Six tips for winter paddling safety
By Krista White
Winter weather has moved into western Pennsylvania, but that doesn’t mean shelving your paddles and boats until spring. The quiet respite of gliding through a river surrounded by banks sprinkled with powdery snow provides a different perspective to paddlers in what most people consider the off-season.
The attraction of winter paddling varies by interest, said Robert Giles, manager, Carried Away Outfitters in Greenville, Pa. Some people do it for hunting or fishing, while others do it for the scenery. Winter paddling provides a different scenic route than in the summer. It affords those brave enough to venture out in the cold a chance to see a snow- and ice-covered landscape, as well as the opportunity to see more wildlife due to lack of foliage, said Giles.
But, before you head out to soak up the crisp, cool air and the solitude, there are a few precautions you should take first.
The big difference between paddling in the warm months vs. colder months is temperature, he said. The biggest concerns in the summer months are staying cool and hydrated, and you can jump in the river to cool off. If you fall in the water in the winter, it’s dangerous – you risk hypothermia.
Check out these six tips for making your winter paddle a success.
Maintain body temperature. The main priority in winter paddling is keeping warm and dry, said Giles. Paddlers immersed in cold water lose body heat four to five times faster than when in air of the same temperature. Such rapid heat loss can lead to cold shock, cold incapacitation, hypothermia, and death (American Kayaking Association 2018). Consider wearing a wetsuit or drysuit, or using a cockpit cover to retain warmth, said Giles. Also, dressing in layers can help you adjust to varying temperatures.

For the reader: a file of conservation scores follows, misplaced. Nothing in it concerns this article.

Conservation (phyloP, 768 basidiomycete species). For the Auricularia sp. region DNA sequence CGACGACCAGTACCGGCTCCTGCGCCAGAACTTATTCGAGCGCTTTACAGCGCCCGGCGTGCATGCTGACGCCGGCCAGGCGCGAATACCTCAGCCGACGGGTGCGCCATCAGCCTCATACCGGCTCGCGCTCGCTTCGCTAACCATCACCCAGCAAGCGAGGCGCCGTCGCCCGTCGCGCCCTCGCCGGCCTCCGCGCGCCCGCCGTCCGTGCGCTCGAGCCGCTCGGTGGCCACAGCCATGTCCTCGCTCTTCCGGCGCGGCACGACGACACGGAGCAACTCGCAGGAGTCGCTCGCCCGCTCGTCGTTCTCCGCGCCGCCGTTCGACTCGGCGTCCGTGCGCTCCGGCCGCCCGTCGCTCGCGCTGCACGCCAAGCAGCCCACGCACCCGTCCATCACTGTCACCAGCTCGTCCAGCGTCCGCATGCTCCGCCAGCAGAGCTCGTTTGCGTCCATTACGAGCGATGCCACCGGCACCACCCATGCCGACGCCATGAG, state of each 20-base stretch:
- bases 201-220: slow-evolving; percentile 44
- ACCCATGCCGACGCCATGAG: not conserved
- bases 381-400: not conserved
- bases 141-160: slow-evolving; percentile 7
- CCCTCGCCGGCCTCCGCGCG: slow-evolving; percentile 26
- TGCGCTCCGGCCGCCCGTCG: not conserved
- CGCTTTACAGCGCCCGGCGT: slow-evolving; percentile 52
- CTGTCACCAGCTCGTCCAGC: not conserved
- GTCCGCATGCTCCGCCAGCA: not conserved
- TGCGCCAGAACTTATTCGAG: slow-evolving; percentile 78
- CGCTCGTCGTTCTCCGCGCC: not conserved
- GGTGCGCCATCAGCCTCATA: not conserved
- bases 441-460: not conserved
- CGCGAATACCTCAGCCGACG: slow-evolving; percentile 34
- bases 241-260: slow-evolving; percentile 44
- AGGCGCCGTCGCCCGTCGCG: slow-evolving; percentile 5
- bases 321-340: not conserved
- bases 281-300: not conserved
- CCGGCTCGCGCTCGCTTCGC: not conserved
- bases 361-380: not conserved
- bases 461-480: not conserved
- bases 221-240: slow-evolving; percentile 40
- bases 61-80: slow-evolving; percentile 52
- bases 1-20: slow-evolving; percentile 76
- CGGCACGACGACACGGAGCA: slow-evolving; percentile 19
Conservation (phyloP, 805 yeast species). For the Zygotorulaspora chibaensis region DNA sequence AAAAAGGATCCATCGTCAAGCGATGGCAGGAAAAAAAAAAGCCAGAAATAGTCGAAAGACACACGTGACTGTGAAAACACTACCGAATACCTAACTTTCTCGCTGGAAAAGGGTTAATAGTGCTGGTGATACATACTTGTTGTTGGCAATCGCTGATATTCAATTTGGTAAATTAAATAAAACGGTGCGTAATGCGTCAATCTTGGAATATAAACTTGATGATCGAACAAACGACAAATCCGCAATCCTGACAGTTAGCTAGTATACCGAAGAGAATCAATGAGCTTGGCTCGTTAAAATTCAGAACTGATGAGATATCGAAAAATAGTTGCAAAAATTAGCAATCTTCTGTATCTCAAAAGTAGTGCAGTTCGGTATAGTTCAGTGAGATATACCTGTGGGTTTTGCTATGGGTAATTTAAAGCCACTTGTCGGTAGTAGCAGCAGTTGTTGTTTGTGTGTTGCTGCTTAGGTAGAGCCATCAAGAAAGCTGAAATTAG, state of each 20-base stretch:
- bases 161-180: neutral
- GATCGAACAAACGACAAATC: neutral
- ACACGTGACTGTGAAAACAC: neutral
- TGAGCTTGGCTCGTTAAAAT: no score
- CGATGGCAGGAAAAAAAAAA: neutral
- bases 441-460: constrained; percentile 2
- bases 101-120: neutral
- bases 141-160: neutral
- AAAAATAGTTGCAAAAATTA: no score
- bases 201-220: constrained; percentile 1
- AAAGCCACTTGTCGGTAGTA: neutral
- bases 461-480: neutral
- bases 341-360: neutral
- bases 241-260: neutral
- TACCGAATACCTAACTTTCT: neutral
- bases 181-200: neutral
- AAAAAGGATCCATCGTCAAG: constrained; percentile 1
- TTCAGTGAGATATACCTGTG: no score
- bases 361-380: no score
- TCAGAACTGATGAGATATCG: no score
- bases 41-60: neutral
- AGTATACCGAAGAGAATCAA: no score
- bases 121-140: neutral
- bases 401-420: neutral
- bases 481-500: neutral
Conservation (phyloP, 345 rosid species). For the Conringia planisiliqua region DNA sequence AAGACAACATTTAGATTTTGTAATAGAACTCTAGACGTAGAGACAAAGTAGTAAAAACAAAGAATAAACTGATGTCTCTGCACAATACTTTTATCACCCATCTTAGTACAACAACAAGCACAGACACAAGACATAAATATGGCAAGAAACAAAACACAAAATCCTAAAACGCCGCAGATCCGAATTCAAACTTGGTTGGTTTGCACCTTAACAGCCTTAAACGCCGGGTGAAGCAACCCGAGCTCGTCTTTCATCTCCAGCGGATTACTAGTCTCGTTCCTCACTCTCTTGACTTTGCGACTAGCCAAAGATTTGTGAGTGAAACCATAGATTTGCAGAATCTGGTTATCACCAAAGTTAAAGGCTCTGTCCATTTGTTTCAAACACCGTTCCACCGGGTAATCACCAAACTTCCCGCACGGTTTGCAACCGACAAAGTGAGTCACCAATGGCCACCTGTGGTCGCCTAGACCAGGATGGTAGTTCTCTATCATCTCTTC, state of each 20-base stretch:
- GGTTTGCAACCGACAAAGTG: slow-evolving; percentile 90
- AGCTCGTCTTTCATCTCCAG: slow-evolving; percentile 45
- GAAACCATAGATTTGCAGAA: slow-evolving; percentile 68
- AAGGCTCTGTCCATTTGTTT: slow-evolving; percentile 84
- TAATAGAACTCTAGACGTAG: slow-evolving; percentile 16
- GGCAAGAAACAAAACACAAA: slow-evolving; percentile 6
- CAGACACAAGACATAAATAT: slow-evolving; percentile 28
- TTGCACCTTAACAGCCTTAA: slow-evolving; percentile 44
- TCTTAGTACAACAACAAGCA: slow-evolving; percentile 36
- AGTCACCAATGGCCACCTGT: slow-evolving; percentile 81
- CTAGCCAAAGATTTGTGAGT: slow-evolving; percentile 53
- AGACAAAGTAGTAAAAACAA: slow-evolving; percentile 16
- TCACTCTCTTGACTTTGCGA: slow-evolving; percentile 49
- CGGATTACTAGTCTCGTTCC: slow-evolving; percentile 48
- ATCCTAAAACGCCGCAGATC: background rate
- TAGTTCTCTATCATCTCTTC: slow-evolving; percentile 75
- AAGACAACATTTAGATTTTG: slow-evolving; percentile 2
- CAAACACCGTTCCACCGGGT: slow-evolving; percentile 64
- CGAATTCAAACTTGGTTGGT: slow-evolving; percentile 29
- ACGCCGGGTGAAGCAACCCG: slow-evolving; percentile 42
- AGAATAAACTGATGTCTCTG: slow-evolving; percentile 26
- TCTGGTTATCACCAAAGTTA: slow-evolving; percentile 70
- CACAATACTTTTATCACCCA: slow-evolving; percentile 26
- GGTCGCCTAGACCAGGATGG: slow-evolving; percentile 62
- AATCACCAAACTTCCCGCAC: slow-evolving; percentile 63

Wear a lifejacket. Wearing a lifejacket is a safety precaution that boaters should take in any season. But, in Pennsylvania, Coast Guard-approved personal flotation devices (PFD or life jacket) are required during cold weather months. Beginning November 1 and lasting through April 30, boaters are required to wear a lifejacket while underway or at anchor on boats less than 16 feet in length or any canoe or kayak (American Canoe Association). This rule applies to all Pennsylvania waters.
Paddle with company. Because the inherent risks of cold weather paddling are higher, Giles suggests not paddling alone, especially if you are new to the sport. If you do plan to head out for a winter paddle, consider bringing someone along that has prior winter paddling experience, he said.
Check conditions. Consider the weather conditions before heading out, and make sure to check water levels, said Giles. For example, the Pymatuning Lake feeds the Shenango River, so the height of the water varies depending on how much rain or snow is in the lake. The amount of water being released into the river can affect safety, so you should establish what a safe CFS level is for your area and expertise level. You can check your local river’s water height and flow through apps or sites, such as RiversFlow or American Whitewater. In addition, you can also call your local paddling organization for more information on river conditions. Ice in the river isn’t necessarily a no-go for launching a boat. But, Giles does suggest that you have prior experience on a particular river before attempting to paddle it in the winter months.
Bring extra gear. Take a dry bag that includes a change of clothes, a blanket, or a towel. Giles also suggests wearing wool socks. What else you bring with you depends on what you plan to do on the river, whether you are hunting or just going for a recreational paddle. Hydration and food are also important. And, lastly, make sure to bring along some sort of signal device, he said.
Have an emergency plan. What your emergency plan looks like will depend on the river you are planning to paddle. Know where emergency services could reach you if something were to happen. For example, along the Shenango River, there aren’t too many exits, so if you fall in the water two miles in, you’ll have to paddle another two miles before you get to an exit, said Giles. This is why having that dry bag with a change of clothes is important – if on the off-chance you get wet, you can pop out of the river and change and get warm, he said.